Wednesday, April 6, 2022

99% of Buffett's Wealth Came After Age 56

In a meeting with Warren Buffett, Jeff Bezos asked him: 

"Your investment thesis is so simple. You’re one of the richest guys in the world and it’s so simple. Why doesn’t everyone just copy you?”

Warren Buffett responded by saying:

“Because nobody wants to get rich slowly.”

The power of compounding is truly visible with Warren Buffett. He first became a billionaire at the age of 56 in 1986. This reflects his approach of getting rich slowly and enjoying the journey, rather than the destination. In his words, Buffett has been "Tap Dancing to Work" for decades.

Today, his net worth is about $125 billion at the age of 91. And that’s after he donated tens of billions of stock to charity. You can see that due to compounding, over 99% of his net worth was built after the age of 56.

He was able to achieve this by compounding his investments at a high rate of return for a long period of time. This is what makes him the best investor in the world.

We also need to note that since 2006, Buffett has donated shares to charity. While these shares were worth $41 billion at the time of donation, they have appreciated mightily since then. 

In June of 2006, he owned 474,998 “A” shares. Now, he owns 238,624 shares, worth about $100 billion. (source)

If Buffett had not donated any shares, his net worth would have been $250 billion today. Instead, it is about $125 billion.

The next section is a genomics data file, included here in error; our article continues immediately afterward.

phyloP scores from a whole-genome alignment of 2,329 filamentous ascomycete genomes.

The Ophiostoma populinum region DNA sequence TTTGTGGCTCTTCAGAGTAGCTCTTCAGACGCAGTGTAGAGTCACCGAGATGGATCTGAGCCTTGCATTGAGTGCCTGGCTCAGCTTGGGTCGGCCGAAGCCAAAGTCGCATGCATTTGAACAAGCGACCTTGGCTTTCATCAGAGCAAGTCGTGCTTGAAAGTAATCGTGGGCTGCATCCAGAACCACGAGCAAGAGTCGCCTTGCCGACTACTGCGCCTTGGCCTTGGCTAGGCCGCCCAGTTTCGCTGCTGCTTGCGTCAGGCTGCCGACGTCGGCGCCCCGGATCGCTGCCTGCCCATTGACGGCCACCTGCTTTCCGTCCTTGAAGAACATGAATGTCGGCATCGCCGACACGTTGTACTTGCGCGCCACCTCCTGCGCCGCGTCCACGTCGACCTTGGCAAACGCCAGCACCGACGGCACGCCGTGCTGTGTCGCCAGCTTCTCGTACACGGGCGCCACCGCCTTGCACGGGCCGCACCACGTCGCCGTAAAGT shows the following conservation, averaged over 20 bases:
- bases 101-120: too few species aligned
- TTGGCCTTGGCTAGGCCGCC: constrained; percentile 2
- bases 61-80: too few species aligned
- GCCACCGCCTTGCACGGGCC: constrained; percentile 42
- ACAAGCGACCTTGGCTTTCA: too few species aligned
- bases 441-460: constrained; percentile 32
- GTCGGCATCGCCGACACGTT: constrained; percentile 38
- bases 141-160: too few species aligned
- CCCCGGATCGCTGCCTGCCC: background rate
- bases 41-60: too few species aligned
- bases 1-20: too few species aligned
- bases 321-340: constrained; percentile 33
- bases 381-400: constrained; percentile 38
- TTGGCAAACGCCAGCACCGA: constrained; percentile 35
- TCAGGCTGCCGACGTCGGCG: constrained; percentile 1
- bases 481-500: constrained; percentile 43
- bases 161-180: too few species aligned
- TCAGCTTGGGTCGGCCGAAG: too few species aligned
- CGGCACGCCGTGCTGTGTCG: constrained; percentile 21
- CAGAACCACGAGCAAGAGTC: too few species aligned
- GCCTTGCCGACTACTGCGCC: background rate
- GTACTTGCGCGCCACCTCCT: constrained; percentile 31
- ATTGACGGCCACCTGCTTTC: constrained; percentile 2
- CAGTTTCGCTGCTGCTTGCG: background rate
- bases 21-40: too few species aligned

Most of these shares are destined for philanthropy. Buffett will donate 99% of his net worth to charitable causes. This is admirable, and it is great that he will see some benefit of his donations during his lifetime. However, it is a very high tradeoff between donating money today, versus donating more money in the future.

The power of compound interest is definitely a magnificent force. If we assume a total return of 10%/year, each dollar I put to work today could turn into $117 in 50 years. In reality, due to the power of compounding, the upside is virtually unlimited, while the downside is capped to the amount invested. The investor just needs to be patient, and select investments that have a long runway and can compound at a high rate of return for decades. This is where focusing on companies with wide moats definitely helps. In my opinion, the list of Dividend Aristocrats is a good starting place to identify good long-term investments that can compound wealth for long periods of time.

I like researching different stories and viewpoints, and then trying to take the best lessons that apply in my situation. Ultimately, you are successful if you do something you enjoy and you do it for a long period of time. When you compound at a high rate of return for a long period of time, you end up with massive outcomes in your favor. This concept goes for money, knowledge, relationships, health.

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